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The Essay
Show #128
Mesopotamian Physics
David Gunn
More than three months have elapsed since nine Eskimos departed the mining shack in Klegmore, Northwest Territories, in search of a medical hibachi, a roll of duct tape, 70 feet of climbing rope, and a dogwood tree. Inside the shack, however, only ten hours have passed, due to the tremendous influence the partially assembled tokamak exerts over the laws of physics. Aldeau stares at the window in a transcendental trance, his breathing reduced to exhalations only. The blue-black light filtering through the window creates inverse shadows on the floor that resemble a frieze of frozen fogdogs. A deep, eerie growl below the range of conscious human hearing emanates from one of the wispish canines. In conditioned response, Aldeau stands up, opens the door, and peers out of the shack. Jerkinless, his limeade-saturated mustache instantly freezes in the 13 weeks' worth of accumulated cold. As he absentmindedly forms the Athabaskan word for "Mesopotamia" with his lips, several mouth whiskers crack and break off. Although the upper two-thirds of the nearby radio tower appear normal, notwithstanding the 1954 Hudson Wingback parked perpendicular to the pinnacle, the base ripples in gravitational defiance of the rest of the structure, clearly demarking the range of the dismantle-mak. The onset of Celsian Winter has turned the pallor of the landscape from burnt sienna to astrolabe white, and a series of circular tracks surrounding the shack suggests visitors of extraterrestrial origin. The wine cellar entrance is now buried beneath a snow savings and loan, but Aldeau can still hear a ghostly keening of parallel fifths. Upon closer scrutiny, he discerns that the sound comes not from subterranean Eskimos, but from the rubber earthworms on the floor of the shack behind him. Caught in a temporal rift by the Theory of Disputational Distortion, they seem to writhe precisely out of phase with the suddenly active fogdogs, creating a macabre pas de vingt-deux whose path along the floor, when viewed from below, resembles the outline of a smoldering tweezer.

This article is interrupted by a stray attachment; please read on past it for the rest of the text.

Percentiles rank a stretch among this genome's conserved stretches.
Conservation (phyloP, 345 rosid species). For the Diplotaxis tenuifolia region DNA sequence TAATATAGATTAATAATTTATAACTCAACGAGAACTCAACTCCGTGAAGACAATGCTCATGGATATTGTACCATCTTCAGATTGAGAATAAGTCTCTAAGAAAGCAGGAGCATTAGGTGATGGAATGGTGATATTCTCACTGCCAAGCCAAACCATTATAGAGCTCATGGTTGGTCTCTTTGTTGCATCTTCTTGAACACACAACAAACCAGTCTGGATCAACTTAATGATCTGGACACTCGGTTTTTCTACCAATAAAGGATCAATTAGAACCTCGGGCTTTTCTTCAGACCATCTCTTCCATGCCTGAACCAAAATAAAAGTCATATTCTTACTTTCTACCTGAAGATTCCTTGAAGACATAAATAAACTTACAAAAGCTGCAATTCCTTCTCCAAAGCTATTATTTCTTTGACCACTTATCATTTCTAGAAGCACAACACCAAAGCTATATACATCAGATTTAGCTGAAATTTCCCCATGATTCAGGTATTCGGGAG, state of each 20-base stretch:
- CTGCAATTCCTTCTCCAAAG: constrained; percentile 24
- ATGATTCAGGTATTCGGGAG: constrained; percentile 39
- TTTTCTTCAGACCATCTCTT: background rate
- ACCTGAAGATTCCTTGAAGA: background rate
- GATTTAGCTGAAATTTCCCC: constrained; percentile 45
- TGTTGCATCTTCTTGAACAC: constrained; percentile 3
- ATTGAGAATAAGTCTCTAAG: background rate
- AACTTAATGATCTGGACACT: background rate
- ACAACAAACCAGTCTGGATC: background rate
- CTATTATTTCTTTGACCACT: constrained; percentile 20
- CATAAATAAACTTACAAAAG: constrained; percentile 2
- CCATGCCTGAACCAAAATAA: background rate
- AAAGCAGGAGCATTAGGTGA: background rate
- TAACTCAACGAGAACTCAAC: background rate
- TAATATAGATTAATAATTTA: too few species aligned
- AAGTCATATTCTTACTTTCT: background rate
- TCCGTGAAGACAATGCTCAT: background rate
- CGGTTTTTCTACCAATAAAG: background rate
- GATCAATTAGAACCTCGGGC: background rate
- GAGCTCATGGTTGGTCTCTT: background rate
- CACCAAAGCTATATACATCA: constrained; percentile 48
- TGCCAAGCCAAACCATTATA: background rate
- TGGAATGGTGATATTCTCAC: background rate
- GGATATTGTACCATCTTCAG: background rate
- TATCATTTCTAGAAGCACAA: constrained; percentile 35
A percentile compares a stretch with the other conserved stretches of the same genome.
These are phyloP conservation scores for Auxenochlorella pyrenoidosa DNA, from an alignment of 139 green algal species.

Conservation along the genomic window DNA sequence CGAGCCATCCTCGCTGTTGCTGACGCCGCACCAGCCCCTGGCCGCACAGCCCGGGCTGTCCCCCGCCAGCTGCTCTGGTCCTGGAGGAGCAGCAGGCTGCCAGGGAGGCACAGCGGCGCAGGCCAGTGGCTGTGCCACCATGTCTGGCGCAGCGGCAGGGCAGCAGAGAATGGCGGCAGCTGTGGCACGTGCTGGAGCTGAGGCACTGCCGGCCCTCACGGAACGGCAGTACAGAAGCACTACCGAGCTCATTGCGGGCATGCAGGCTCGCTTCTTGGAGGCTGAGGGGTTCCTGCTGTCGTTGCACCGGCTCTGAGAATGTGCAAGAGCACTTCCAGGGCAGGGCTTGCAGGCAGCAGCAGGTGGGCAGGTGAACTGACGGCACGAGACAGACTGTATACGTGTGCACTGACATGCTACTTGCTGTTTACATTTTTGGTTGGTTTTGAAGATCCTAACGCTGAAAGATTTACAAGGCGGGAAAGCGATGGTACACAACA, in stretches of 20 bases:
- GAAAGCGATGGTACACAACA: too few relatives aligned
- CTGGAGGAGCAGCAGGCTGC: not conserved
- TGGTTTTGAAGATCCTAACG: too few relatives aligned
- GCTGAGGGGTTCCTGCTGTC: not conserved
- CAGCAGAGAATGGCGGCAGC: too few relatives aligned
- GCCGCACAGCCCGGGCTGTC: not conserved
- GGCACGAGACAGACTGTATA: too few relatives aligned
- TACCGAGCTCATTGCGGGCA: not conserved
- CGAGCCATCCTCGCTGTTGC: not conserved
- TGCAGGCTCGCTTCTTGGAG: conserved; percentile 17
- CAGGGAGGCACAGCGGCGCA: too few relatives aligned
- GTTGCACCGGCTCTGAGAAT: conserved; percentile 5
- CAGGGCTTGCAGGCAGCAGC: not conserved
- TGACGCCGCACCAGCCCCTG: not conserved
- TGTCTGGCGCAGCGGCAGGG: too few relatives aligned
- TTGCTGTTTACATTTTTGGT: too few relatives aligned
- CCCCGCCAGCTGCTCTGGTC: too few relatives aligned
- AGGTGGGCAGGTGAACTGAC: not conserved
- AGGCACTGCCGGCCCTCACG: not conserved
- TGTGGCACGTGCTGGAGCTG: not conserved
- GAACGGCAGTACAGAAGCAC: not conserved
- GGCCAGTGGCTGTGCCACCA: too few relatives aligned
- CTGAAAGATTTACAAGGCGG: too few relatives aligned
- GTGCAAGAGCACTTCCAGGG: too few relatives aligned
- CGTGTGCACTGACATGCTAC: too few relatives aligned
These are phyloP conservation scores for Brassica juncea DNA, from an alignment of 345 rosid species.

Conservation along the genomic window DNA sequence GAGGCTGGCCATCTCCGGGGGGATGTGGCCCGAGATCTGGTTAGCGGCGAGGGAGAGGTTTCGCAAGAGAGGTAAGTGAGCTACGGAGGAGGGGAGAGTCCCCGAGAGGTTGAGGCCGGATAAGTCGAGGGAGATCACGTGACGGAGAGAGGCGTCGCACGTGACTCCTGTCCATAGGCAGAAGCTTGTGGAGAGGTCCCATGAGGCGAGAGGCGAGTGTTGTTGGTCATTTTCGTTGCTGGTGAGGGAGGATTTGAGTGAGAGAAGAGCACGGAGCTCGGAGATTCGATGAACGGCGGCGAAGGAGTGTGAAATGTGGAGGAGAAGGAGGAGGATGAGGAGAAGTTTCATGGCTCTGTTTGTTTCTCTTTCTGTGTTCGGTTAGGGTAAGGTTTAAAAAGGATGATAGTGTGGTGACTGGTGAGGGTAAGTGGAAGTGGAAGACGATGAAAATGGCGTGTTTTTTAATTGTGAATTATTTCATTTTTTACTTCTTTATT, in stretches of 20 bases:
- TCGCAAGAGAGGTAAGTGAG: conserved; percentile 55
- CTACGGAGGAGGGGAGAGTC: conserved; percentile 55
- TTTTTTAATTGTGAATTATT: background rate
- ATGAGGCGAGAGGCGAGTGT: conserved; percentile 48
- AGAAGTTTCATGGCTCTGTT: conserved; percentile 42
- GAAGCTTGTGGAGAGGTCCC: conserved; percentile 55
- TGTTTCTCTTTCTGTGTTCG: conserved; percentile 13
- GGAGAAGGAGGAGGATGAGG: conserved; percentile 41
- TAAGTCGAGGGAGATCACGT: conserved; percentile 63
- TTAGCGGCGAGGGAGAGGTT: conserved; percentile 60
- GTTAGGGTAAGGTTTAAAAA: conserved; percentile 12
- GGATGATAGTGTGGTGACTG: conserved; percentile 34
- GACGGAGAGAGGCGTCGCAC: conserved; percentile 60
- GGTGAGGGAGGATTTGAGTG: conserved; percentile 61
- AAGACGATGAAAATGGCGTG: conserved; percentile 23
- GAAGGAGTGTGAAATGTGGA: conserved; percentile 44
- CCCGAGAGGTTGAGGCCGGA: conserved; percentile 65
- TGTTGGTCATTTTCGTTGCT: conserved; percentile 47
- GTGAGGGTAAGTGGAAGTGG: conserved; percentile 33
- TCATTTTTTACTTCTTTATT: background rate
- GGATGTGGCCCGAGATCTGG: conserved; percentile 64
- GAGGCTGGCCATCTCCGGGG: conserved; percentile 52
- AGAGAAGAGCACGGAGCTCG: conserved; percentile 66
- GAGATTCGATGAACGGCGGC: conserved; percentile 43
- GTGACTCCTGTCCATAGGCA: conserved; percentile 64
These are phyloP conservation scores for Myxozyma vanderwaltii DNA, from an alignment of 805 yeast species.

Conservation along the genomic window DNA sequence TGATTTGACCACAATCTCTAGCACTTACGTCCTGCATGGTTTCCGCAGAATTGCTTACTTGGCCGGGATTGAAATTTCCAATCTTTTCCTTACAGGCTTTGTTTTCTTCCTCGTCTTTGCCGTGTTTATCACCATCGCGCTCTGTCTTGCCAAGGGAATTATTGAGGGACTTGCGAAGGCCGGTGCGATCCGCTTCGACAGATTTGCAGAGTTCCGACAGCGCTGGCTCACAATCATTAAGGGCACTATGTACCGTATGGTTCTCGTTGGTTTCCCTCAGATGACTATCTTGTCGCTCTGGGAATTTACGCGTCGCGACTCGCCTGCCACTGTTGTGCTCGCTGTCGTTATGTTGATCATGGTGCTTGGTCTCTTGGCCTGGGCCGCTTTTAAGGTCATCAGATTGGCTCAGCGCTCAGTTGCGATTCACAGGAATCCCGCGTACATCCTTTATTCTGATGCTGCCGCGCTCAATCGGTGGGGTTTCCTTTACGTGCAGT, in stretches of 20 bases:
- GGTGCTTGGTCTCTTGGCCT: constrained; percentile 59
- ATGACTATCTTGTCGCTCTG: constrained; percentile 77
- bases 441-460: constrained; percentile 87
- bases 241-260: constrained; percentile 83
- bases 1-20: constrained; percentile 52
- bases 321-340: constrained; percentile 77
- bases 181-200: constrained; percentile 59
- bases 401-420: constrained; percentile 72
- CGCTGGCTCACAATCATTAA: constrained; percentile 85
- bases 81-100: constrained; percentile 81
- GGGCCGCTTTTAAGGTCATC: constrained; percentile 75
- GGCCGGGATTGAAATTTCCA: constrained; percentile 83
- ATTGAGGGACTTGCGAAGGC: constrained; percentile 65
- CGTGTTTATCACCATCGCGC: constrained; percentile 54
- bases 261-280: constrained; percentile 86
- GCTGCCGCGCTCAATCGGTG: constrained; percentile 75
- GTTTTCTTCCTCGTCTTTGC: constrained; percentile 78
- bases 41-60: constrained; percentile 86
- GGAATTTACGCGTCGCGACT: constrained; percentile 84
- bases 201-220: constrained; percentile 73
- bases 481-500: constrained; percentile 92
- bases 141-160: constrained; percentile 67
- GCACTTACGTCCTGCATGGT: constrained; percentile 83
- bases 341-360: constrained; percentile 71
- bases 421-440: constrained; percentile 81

Glancing north, Aldeau is shocked to discover the crystalline shore of the Beaufort Sea a mere kilomile away, a geographical improbability of insultingly huge proportion. The attendant crop circles, too, had been dragged to within yodeling distance of the shack. Could this topologic anomaly be attributed to the disassembled fusion energy device, or had the limeade concentrate come from critus fruit imbued with psychotropic properties?

A single Eskimo materializes beside the radio tower two-thirds in focus and holding a large Foodies Grocery Emporium bag. As he approaches Aldeau, his focal point wavers wildly, but at last he is close enough to share the same time-space configuration. The two exchange gesticulatory greetings and small cheeses, then the Eskimo withdraws from the bag a dwarf dogwood tree. Instantly the mining shack-bound fogdogs commence howling in long forgotten and forbidden keys that causes the earth around them to convulse. Grabbing his jerkin and adobe hat, Aldeau makes the Athabaskan sign for skedaddle, which they do. The Eskimo leads the way to the radio tower, which they hurriedly climb. Caught between two argumentative realities, the mining shack begins to slowly ooze into another dimension. The keening from the worms grows louder, more dangerous, and the parallel fifths evolve into minor sixths, tenths, and tritones. At the top of the tower, the two absquatulators jump in the Hudson, lock the doors, and hunker down. Beneath them, the world as they know it ceases to make sense, although the door to the shack manages to maintain a kind of proud rationality about itself.

As the bottom third of the radio tower follows the mining shack and surrounding terra infirma into The Unknown, the Eskimo instinctively starts the car and turns on the radio. The only signal he can raise is, oddly enough, a subset of this 128th episode of Kalvos & Damian's New Music Bazaar which had bounced off a distant supernova and now exists in that Klegmore time-space configuration. If only we knew this ahead of time, perhaps we could offer tokamakic advice, refrain from uttering le flambeau oriange, or at least play a request before really untoward events occur, events which may hopefully be assuaged somewhat by the imminently calming throat tones of Kalvos.

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